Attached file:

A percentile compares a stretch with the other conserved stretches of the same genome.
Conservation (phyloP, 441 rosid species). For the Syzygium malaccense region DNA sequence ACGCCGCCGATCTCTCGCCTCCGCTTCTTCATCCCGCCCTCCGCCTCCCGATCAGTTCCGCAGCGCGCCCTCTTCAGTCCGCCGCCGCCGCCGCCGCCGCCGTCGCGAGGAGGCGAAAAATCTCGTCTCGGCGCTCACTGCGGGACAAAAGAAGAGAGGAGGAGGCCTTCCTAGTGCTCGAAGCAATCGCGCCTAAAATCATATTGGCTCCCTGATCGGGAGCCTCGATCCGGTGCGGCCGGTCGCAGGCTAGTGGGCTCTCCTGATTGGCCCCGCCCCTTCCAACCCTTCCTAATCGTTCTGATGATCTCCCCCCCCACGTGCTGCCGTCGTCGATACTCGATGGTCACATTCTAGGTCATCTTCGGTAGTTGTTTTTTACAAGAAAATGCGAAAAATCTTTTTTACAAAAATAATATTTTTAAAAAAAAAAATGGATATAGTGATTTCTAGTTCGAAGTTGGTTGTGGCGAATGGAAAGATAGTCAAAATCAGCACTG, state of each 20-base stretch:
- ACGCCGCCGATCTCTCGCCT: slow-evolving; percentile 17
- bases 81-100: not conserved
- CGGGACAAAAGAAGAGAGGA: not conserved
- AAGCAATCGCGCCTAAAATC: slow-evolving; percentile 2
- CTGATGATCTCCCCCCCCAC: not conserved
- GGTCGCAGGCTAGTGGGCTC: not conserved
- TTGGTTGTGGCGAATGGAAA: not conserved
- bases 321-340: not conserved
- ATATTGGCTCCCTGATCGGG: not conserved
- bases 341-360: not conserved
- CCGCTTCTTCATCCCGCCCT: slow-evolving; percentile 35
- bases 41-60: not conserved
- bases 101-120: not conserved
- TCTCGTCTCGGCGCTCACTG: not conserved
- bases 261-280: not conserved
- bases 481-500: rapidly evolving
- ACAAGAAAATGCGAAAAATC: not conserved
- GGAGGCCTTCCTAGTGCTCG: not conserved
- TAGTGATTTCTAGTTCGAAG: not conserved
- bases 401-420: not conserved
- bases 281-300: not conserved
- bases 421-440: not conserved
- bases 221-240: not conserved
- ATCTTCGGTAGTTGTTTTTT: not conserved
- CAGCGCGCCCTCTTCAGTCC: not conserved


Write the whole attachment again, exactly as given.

A percentile compares a stretch with the other conserved stretches of the same genome.
Conservation (phyloP, 441 rosid species). For the Syzygium malaccense region DNA sequence ACGCCGCCGATCTCTCGCCTCCGCTTCTTCATCCCGCCCTCCGCCTCCCGATCAGTTCCGCAGCGCGCCCTCTTCAGTCCGCCGCCGCCGCCGCCGCCGCCGTCGCGAGGAGGCGAAAAATCTCGTCTCGGCGCTCACTGCGGGACAAAAGAAGAGAGGAGGAGGCCTTCCTAGTGCTCGAAGCAATCGCGCCTAAAATCATATTGGCTCCCTGATCGGGAGCCTCGATCCGGTGCGGCCGGTCGCAGGCTAGTGGGCTCTCCTGATTGGCCCCGCCCCTTCCAACCCTTCCTAATCGTTCTGATGATCTCCCCCCCCACGTGCTGCCGTCGTCGATACTCGATGGTCACATTCTAGGTCATCTTCGGTAGTTGTTTTTTACAAGAAAATGCGAAAAATCTTTTTTACAAAAATAATATTTTTAAAAAAAAAAATGGATATAGTGATTTCTAGTTCGAAGTTGGTTGTGGCGAATGGAAAGATAGTCAAAATCAGCACTG, state of each 20-base stretch:
- ACGCCGCCGATCTCTCGCCT: slow-evolving; percentile 17
- bases 81-100: not conserved
- CGGGACAAAAGAAGAGAGGA: not conserved
- AAGCAATCGCGCCTAAAATC: slow-evolving; percentile 2
- CTGATGATCTCCCCCCCCAC: not conserved
- GGTCGCAGGCTAGTGGGCTC: not conserved
- TTGGTTGTGGCGAATGGAAA: not conserved
- bases 321-340: not conserved
- ATATTGGCTCCCTGATCGGG: not conserved
- bases 341-360: not conserved
- CCGCTTCTTCATCCCGCCCT: slow-evolving; percentile 35
- bases 41-60: not conserved
- bases 101-120: not conserved
- TCTCGTCTCGGCGCTCACTG: not conserved
- bases 261-280: not conserved
- bases 481-500: rapidly evolving
- ACAAGAAAATGCGAAAAATC: not conserved
- GGAGGCCTTCCTAGTGCTCG: not conserved
- TAGTGATTTCTAGTTCGAAG: not conserved
- bases 401-420: not conserved
- bases 281-300: not conserved
- bases 421-440: not conserved
- bases 221-240: not conserved
- ATCTTCGGTAGTTGTTTTTT: not conserved
- CAGCGCGCCCTCTTCAGTCC: not conserved